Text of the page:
This series of book ideas encourage using stories to infuse the early years with mathematical learning. From the infant years until they are putting together more advanced numeracy concepts in elementary school, books can be a gateway for early math discussions.
Below find all the resources we have placed in our series titled BOOK IDEAS.
November 11, 2020
It’s easy to turn reading books with toddlers into conversations about the math that is all around us. The idea of more and less comes into all kinds of books and finger plays toddlers love—including counting books.
Books are great for babies. Research clearly supports this. What are the best books for babies? We use our Precursor Concepts as a framework for discussing math thinking during the ages of 0-3.
As children start using number words, they don’t always have a sense of what those words really mean. Early on, we guide children to develop a meaningful number sense by focusing on small numbers.
Activities related to counting books can spark a lot of conversation and creativity. These English and Spanish-language activity cards are great for printing and using at home and school.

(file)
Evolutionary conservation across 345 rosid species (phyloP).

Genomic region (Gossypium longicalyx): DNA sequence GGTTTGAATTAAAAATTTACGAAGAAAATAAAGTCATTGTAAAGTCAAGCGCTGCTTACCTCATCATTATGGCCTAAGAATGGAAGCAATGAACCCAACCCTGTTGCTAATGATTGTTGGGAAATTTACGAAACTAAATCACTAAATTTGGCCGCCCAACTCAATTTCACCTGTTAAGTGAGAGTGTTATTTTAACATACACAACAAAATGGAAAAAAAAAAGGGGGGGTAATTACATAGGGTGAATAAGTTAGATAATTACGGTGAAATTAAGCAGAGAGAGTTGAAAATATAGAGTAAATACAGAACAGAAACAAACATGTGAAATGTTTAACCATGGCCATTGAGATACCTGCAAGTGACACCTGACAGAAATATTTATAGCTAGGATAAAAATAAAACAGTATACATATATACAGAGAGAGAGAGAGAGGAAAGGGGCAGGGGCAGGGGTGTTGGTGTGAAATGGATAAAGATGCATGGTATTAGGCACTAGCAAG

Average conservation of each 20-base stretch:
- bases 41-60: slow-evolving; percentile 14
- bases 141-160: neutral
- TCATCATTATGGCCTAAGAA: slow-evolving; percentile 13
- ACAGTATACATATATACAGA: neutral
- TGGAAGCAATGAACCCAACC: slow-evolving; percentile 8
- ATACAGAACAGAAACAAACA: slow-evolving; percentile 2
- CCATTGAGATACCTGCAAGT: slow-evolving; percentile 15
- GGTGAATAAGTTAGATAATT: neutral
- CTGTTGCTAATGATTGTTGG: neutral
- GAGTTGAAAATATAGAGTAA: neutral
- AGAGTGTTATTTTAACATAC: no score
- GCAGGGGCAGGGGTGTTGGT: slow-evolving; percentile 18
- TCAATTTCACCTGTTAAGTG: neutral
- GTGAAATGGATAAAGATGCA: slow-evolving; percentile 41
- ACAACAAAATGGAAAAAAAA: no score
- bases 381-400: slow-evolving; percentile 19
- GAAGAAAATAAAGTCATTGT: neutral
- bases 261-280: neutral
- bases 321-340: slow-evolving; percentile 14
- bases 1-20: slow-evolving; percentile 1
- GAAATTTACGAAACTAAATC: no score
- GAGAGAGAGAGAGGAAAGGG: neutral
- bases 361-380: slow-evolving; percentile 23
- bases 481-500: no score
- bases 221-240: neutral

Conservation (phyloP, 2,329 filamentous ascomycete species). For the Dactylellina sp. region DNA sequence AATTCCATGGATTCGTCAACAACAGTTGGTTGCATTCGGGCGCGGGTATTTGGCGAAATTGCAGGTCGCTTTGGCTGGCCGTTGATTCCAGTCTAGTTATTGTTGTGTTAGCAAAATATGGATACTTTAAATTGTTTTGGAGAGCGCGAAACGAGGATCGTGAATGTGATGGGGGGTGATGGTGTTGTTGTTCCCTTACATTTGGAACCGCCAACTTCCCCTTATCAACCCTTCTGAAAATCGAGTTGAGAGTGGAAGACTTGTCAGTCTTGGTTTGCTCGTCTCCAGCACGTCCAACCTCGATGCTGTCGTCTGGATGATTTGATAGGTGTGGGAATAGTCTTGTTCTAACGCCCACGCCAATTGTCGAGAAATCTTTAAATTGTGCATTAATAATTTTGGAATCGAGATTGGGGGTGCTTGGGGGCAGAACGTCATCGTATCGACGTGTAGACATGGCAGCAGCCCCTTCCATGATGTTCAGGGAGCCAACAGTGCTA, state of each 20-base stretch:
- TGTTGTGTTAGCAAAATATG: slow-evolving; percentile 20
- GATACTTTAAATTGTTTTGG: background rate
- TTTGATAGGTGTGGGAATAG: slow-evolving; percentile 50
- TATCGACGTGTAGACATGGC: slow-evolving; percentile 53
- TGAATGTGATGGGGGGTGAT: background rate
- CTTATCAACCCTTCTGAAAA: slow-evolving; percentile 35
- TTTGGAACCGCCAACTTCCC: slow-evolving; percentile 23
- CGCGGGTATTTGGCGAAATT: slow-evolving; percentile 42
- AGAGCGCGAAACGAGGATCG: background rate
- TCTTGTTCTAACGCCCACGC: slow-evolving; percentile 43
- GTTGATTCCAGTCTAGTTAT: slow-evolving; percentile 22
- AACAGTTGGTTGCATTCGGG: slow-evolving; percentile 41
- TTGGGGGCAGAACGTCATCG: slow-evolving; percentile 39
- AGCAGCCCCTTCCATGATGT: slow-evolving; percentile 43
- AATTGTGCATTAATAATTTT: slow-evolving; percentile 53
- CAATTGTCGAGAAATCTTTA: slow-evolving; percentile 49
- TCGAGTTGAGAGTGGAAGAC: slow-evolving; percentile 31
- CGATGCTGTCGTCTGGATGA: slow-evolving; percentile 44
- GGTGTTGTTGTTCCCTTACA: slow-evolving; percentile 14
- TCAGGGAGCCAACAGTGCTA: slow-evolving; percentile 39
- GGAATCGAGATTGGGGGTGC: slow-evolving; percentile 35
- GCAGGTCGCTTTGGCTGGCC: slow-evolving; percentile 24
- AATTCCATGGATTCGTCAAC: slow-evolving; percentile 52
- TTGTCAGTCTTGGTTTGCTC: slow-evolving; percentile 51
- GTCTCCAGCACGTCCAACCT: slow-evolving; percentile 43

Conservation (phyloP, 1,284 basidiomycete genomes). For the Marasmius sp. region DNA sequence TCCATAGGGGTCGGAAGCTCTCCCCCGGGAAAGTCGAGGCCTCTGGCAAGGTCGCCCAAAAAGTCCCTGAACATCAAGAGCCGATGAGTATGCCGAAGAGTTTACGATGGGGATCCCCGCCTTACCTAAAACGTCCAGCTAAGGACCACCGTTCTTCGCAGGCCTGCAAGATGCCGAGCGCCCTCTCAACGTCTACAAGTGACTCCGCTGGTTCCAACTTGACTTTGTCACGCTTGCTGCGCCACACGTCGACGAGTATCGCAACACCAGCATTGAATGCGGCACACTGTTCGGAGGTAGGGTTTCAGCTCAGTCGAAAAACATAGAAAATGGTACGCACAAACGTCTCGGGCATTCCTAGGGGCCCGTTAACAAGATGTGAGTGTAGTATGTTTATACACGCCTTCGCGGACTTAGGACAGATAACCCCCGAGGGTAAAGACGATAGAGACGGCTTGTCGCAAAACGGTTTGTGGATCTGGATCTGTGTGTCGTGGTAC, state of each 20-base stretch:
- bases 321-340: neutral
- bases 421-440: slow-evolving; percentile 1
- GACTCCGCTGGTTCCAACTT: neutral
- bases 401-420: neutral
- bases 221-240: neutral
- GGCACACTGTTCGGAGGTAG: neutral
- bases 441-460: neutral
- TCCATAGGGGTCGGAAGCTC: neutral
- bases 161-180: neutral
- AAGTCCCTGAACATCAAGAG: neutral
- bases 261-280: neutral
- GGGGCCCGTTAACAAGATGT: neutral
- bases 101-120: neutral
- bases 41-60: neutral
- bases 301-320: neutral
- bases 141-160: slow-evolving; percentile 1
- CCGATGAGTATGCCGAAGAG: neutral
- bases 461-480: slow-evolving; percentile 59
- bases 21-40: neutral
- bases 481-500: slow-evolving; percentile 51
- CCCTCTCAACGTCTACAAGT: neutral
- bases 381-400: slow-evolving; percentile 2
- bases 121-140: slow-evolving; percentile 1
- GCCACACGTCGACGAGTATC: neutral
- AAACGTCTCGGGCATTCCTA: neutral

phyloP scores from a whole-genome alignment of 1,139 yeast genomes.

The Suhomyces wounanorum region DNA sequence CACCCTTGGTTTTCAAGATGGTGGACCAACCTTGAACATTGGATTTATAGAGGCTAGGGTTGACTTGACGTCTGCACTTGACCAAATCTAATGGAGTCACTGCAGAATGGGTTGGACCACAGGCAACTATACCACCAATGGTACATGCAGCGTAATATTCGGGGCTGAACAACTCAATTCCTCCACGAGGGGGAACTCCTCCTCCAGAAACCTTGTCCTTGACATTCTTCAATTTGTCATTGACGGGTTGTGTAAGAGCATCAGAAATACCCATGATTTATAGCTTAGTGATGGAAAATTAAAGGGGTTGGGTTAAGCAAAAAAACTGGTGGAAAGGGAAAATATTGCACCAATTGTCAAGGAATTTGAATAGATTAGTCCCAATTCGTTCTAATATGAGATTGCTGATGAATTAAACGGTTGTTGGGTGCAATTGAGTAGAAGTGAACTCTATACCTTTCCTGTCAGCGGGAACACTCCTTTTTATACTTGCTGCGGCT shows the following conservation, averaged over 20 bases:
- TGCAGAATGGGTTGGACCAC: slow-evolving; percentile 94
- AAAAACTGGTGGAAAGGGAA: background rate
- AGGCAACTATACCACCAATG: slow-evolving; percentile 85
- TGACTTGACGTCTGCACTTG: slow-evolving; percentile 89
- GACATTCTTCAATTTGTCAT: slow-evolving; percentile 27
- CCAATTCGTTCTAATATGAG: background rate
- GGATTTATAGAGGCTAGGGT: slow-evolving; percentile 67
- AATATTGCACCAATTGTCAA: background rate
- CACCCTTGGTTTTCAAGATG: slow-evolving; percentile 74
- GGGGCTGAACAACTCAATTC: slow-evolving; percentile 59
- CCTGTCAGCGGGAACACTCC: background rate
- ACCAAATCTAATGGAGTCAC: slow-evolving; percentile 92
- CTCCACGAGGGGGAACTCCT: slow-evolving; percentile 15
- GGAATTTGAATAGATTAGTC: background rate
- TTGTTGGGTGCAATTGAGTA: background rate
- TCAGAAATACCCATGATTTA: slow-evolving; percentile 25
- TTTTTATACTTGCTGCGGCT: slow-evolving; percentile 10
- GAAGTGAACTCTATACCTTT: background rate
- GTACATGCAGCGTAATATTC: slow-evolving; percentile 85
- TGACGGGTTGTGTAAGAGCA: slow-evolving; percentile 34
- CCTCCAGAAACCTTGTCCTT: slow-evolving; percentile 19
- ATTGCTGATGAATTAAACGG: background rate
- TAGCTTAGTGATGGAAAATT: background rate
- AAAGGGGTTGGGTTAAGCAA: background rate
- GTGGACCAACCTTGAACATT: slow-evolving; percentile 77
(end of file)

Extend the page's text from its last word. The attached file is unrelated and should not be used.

Books can illustrate kindergarten and preschool shape concepts while introducing foundational Big Ideas of math. These activity cards can help take the learning to the home environment where parents and caregivers can spark such discussion.
These printable activity cards in both English and Spanish invite home explorations with sets and sorting using the books and activities related to them. The books can encourage conversations about attributes while also inspiring questions about what is happening from page to page.
To encourage and develop children’s counting knowledge, here are eight books (with an accompanying download) that are common to preschool classrooms.
Children look for ways to organize and make sense of their world through play at school and home, as well as at clean-up time. Sorting items into groups by specific attributes gives children the opportunity to define sets according to a rule of what does and does not belong together.
Cumulative tales and rhymes illustrate growing patterns, typically an increase or decrease by one on each page. As the growing pattern is revealed through the story, children get excited because they can figure out "what comes next."
It’s up to us to find, share, and talk about a variety of shapes with children in ways that expand their understanding and build connections between the shapes drawn on paper and the concrete objects in our world.